Access to Environmental Justice in Bangalore: Legal Gateways in Context

SOAS Law Department Working Paper No. 12, 1996

SOAS School of Law Research Paper No. 04/2011

91 Pages Posted: 14 Jul 2011

See all articles by Amanda Perry-Kessaris

Amanda Perry-Kessaris

Kent Law School

Michael Anderson

UK Department for International Development

Date Written: March 1, 1996

Abstract

This paper forms part of a larger comparative study on Access to Environmental Justice in Asia and Africa. The project involves a comparison of seven cities (Accra, Bangalore, Cape Town, Karachi, Kuala Lumpur, Tokyo, and Xiamen), with a focus upon the extent to which citizens are able to use law and legal institutions to shape the physical environment in which they live. In the research project generally, and in this paper in particular, there is no normative statement of what 'justice' should entail. Rather, our preferred approach is to identify what types of environmental claims are made by citizens, and evaluate the extent to which those claims may be pursued, and are pursued, in a legal context. Nor do we adopt a restrictive definition of 'environment'. Since we are concerned mainly with the perceptions of activists and citizens's groups, the applicable definition of environment must have a subjective element – the environment is what people say it is. For the purposes of comparison, there is a commitment to examine at least four areas of concern: 1) land use and functional or public space, 2) quantity and quality of the water supply, 3) the quality of air, and 4) waste and waste disposal. The purpose of this paper is to examine the context in which the citizens of Bangalore can, and do, seek to use legal gateways to get environmental justice, in order to provide a springboard for further research under the Access to Environmental Justice project. It also offers thoughts on possible avenues for further enhancing access to environmental remedies. This account is based upon relevant legislation, newspaper accounts, and a series of personal interviews conducted by Amanda Perry in April-June 1995 and Michael Anderson in March 1996. Finally, it should be added that this paper represents a snapshot of work in progress, and that a more detailed set of findings will be published at a later date.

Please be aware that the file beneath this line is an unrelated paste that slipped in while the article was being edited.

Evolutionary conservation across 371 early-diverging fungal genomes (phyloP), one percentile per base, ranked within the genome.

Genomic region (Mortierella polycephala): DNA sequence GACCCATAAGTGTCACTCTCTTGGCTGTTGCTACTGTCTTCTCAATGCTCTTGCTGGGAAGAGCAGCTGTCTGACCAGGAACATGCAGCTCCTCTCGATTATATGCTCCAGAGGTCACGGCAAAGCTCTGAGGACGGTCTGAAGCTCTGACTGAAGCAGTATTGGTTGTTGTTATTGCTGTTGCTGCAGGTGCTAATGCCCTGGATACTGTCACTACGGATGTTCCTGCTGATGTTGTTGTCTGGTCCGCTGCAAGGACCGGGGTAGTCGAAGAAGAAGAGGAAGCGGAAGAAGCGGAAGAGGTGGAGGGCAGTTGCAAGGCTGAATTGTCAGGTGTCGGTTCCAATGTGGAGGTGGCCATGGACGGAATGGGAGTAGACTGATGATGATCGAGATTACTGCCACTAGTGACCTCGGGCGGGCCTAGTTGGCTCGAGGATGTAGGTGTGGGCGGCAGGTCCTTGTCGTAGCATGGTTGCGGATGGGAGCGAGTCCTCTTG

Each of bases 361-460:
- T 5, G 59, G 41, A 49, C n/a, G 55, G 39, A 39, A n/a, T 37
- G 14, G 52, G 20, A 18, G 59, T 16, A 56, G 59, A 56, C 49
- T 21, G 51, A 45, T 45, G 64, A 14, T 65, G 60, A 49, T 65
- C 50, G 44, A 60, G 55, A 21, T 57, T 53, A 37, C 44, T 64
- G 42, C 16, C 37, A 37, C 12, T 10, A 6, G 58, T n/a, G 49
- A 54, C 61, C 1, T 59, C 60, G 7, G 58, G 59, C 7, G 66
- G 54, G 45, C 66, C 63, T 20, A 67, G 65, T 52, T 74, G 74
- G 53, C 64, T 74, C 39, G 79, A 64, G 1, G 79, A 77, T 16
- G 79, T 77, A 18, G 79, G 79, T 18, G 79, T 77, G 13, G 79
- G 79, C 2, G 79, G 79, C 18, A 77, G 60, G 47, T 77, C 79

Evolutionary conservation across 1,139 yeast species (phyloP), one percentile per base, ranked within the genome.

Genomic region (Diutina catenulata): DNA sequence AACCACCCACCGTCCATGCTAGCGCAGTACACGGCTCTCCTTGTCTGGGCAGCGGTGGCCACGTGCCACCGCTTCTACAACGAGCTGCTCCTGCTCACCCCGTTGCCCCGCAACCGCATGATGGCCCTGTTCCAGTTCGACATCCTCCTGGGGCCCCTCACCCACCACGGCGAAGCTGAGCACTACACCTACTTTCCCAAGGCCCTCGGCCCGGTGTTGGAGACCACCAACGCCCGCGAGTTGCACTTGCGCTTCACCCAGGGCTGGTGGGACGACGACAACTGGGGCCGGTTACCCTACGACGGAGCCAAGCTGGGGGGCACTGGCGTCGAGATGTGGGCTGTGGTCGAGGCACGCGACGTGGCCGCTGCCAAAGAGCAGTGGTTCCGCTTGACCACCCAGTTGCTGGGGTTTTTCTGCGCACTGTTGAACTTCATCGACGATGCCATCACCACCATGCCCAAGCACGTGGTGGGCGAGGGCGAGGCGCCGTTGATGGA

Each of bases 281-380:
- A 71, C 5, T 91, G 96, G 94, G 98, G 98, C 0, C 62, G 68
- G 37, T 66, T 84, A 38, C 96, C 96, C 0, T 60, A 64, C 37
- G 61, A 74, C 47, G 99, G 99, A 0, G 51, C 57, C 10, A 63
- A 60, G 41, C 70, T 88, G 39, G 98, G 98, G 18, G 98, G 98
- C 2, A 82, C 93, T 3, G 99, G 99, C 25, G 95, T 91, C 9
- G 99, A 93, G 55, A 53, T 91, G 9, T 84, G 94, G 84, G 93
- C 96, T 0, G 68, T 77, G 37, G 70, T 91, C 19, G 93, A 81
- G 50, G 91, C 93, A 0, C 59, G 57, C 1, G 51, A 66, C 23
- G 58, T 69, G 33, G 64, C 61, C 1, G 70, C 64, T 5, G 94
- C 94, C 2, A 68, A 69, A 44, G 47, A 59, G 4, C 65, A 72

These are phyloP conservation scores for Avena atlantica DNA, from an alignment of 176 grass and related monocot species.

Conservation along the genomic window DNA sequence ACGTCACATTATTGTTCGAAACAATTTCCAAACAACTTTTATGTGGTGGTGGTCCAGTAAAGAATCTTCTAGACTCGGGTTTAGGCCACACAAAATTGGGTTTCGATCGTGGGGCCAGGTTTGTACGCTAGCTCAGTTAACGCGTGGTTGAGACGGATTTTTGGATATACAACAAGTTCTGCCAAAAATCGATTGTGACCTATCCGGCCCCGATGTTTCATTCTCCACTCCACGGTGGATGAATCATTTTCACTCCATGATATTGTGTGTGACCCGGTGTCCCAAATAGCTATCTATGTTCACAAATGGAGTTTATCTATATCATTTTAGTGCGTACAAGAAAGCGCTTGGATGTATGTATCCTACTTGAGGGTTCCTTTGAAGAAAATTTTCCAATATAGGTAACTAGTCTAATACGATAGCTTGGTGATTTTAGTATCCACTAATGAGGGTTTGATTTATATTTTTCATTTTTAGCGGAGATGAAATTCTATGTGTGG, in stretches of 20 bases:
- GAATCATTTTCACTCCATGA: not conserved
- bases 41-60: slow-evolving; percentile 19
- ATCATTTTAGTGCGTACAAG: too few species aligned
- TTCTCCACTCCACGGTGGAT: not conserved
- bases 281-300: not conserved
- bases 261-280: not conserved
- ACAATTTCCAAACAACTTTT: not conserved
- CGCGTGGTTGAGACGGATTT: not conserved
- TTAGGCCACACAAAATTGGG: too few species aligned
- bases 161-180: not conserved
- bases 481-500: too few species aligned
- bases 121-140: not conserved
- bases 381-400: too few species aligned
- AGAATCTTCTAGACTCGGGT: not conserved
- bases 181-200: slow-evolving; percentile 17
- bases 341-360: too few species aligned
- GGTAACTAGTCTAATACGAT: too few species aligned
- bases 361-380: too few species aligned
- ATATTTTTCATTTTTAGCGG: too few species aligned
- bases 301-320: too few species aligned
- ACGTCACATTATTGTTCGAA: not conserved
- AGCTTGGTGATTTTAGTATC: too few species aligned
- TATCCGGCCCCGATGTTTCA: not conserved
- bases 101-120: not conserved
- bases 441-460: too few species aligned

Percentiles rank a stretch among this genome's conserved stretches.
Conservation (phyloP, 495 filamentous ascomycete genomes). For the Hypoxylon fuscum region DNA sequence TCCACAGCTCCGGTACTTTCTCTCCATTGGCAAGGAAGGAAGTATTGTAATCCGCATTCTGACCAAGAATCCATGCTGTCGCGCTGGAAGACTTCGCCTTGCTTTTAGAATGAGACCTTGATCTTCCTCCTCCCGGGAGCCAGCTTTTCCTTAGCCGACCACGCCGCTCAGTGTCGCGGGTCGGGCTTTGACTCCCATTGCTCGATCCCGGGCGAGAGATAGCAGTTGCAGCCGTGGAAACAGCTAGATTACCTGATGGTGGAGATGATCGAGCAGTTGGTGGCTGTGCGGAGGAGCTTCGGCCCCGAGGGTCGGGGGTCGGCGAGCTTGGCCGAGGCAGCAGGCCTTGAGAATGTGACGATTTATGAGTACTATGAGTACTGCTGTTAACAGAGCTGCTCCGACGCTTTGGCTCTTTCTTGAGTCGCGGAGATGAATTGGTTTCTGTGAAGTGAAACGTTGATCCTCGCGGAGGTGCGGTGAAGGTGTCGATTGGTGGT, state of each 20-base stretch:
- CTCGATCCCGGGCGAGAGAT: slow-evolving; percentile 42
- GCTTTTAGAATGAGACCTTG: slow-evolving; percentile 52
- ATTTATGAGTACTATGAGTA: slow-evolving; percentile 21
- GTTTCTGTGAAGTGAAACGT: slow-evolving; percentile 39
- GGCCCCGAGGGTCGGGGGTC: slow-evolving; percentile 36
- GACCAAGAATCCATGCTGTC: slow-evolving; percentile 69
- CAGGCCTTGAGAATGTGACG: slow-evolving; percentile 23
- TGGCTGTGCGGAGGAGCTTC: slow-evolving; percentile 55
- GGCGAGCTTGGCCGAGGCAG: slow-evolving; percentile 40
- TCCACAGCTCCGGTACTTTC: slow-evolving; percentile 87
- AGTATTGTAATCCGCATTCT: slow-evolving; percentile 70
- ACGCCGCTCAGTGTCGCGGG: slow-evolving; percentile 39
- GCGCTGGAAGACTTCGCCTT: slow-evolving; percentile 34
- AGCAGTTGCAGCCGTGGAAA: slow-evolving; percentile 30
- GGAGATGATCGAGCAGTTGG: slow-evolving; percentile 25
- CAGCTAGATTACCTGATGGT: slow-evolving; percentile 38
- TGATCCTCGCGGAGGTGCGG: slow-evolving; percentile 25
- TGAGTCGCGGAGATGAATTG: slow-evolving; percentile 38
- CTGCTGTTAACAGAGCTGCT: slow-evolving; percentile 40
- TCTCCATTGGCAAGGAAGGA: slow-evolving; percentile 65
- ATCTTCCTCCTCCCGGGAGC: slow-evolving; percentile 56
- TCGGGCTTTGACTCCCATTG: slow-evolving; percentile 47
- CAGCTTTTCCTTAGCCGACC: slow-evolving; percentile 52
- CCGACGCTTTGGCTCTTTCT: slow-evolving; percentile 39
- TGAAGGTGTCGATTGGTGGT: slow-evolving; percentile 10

Suggested Citation

Perry-Kessaris, Amanda and Anderson, Michael, Access to Environmental Justice in Bangalore: Legal Gateways in Context (March 1, 1996). SOAS Law Department Working Paper No. 12, 1996; SOAS School of Law Research Paper No. 04/2011. Available at SSRN: https://ssrn.com/abstract=1884502

Amanda Perry-Kessaris (Contact Author)

Kent Law School ( email )

Canterbury, Kent CT2 7NS
United Kingdom

Michael Anderson

UK Department for International Development ( email )

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